Posts in "sports-medicine/"

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Dr. Kluetz on common hockey injuries

Written by Sports Medicine Team on 10/6/2014 8:00:00 AM

Before the puck drops at the first Indy Fuel game, we sat down with Dr. Joshua Kluetz, to learn more about the most common hockey injuries, and how they can be prevented.

Dr. Joshua Kluetz, sports medicine"At the professional level, the most commonly injured area of the body is the head, followed by the thighs, knees, shoulders and hands," said Kluetz, sports medicine physician at Community Physician Network at team physician for the Indy Fuel. 

Head injuries normally include concussions, lacerations, and tooth injures. Contusions to the thigh are seen often, as are MCL sprains to the knee. Shoulder injuries normally include AC joint sprains (separated shoulders), clavicle (collar bone) fractures, and shoulder dislocations. The most common hand injuries are fractures and contusions. 

"The most common mechanism of injury is contact with another player or body checking," said Kluetz. "Injuries are much more likely to occur during a game than practice, and typically occur towards the end of the game due to fatigue." continue reading ...


Marathon training: Nutrition essentials

Written by Jackie Dikos, RD, CSSD on 8/8/2014 6:30:00 AM

Jackie Dikos is a registered dietitian and a certified specialist in sports dietetics.

Jackie Dikos, Community Sports MedicineIt's officially training season for the Indianapolis Monumental Marathon and many Hoosiers are lacing up their running shoes. A key component in marathon and half-marathon training is nutrition.

Fueling your body for endurance is essential during training. Here is some advice:

Eat carbohydrates.
Your body turns carbohydrates into glucose which gives you energy and fuels long, demanding training sessions. Carbohydrates are an essential part of a good endurance diet. Try to include a source of quality carbohydrates with each meal and snack. Oatmeal, whole grains and brown rice are a few examples.

Limit fat excesses.
Meals that are high fat content, like wings, an 8 oz. steak, and creamy pasta sauce take a long time to digest and can contribute to gastrointestinal issues. These meals can also rob a carbohydrate-rich appetite. Instead of eating one large meal that's high in fat, spread out small amounts of healthy fat choices (nuts, avocado, salmon, and olive oil) throughout the day. continue reading ...


Sports injuries: What we can learn from the World Cup

Written by Sports Medicine Team on 6/24/2014 7:00:00 AM

Soccer

Soccer fans around the world have caught World Cup fever. The bug has even bit us here at Community Health Network. Many of our employees gather at Indy Eleven watch parties around Indianapolis to cheer on Team USA. 
The high-intensity games played at the World Cup are a thrill to watch, but can make players susceptible to common soccer injuries. Despite the training these professional athletes undergo, injuries still occur, as we witnessed in the United States first match against Ghana. Jozy Altidore suffered a hamstring injury and Clint Dempsey left the game with a broken nose.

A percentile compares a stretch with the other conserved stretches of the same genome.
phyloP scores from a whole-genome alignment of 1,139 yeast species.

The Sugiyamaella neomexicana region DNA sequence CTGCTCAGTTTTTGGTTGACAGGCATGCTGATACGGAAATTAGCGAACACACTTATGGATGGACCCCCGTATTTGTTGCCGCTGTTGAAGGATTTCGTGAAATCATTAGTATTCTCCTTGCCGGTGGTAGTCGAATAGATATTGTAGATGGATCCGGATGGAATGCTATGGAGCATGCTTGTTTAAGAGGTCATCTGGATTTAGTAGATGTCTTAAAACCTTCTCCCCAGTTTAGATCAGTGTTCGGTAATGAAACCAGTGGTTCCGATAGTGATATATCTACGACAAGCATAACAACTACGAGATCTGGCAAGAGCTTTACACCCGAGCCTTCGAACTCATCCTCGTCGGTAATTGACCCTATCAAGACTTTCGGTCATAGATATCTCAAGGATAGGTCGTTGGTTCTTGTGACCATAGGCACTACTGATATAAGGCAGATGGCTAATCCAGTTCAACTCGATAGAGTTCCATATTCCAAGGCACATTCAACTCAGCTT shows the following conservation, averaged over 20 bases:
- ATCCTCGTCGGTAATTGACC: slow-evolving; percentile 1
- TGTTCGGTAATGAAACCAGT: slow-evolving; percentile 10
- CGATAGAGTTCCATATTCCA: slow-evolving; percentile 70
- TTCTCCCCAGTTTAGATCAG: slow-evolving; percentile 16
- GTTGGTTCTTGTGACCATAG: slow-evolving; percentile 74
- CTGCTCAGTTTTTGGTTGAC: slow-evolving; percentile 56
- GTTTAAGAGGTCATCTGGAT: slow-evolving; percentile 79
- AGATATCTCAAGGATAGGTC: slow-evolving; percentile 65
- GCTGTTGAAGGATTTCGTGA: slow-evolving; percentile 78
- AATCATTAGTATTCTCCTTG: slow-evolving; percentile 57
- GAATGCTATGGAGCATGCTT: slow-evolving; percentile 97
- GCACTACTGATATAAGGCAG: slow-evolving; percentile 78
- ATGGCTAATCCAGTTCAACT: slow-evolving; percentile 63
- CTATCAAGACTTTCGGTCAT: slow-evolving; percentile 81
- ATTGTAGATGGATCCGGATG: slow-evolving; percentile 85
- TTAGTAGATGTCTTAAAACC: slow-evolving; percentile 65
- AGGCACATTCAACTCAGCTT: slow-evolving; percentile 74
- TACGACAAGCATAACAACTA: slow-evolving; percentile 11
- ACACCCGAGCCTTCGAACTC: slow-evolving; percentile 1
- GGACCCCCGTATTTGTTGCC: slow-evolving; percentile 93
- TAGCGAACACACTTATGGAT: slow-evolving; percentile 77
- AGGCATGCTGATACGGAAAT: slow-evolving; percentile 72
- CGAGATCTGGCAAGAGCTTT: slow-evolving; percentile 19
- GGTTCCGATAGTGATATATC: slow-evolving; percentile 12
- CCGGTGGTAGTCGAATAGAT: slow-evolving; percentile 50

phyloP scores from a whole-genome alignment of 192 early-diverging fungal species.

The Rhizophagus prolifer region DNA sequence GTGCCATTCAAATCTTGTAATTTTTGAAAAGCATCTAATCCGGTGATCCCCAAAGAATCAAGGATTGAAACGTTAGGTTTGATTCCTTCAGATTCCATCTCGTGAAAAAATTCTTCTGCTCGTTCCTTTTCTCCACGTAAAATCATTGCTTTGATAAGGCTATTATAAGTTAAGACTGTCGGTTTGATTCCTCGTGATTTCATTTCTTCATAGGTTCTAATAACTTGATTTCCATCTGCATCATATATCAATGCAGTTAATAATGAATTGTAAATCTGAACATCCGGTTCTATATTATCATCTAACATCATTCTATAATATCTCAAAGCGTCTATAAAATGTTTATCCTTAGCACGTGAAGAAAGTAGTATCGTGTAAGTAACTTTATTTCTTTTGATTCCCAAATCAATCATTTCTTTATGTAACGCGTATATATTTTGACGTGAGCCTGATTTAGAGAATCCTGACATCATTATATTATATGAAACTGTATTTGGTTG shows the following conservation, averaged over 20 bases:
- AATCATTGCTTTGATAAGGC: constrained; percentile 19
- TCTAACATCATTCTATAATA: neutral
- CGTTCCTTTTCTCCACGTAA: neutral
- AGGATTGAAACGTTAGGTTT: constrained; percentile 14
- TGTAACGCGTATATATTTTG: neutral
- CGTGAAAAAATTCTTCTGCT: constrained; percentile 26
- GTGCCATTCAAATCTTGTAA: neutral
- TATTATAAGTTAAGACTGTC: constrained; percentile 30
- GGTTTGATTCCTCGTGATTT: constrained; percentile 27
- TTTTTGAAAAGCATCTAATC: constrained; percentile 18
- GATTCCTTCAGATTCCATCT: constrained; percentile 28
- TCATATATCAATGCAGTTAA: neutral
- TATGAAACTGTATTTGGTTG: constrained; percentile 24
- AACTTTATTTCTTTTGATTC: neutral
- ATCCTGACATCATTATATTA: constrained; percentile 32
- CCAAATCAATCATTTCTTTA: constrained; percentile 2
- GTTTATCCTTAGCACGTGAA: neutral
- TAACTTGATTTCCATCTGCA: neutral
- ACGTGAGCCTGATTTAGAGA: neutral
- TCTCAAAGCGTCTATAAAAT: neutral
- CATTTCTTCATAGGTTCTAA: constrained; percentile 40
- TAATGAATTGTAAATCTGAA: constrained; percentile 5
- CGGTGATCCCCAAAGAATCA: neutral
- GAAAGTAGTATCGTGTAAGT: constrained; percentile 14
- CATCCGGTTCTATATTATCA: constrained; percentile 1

So, we asked Dr. Michael DaRosa, sports medicine physician and team physician to the Indy Eleven, to share the most common injuries in soccer.

"A hamstring injury like the one Altidore experienced is actually quite common," said DaRosa. "Also seen often in the sport of soccer are ankle sprains, knee sprains and concussions."

The following are the most common injuries occurring in soccer: continue reading ...


Q&A with Josef Newgarden

Written by Community Health Network on 5/22/2014 7:00:00 AM

Josef Newgarden and Sarah Fisher stop by Community Health Network Body ShopWe got the chance to talk with Josef Newgarden about how he stays healthy and prepares for the biggest race in IndyCar, the Indianapolis 500.

How do you stay active?

Outdoor activities such as biking, running and/or exploring. 

What’s your go-to healthy snack? 
Berries continue reading ...

Posted in: Sports Medicine

Fueling for a race

Written by Dietitian and Nutrition Team on 5/2/2014 7:00:00 AM

On your mark, get set, go! As you prep for summer 5K's and road races, here are a few things to remember:

Stay hydrated

Staying well hydrated prevents injury. Drink water at least one hour before the event.

The amount of water you need to drink is individual based on how much you sweat and how intense your activity is. A good rule to follow is: drink enough that you do not have issues with fatigue, your urine is clear and you are drinking at least 64 ounces of water each day. If possible, drink during the event. Weigh yourself before your event and again after. Replace, ounce for ounce, the fluid lost. continue reading ...


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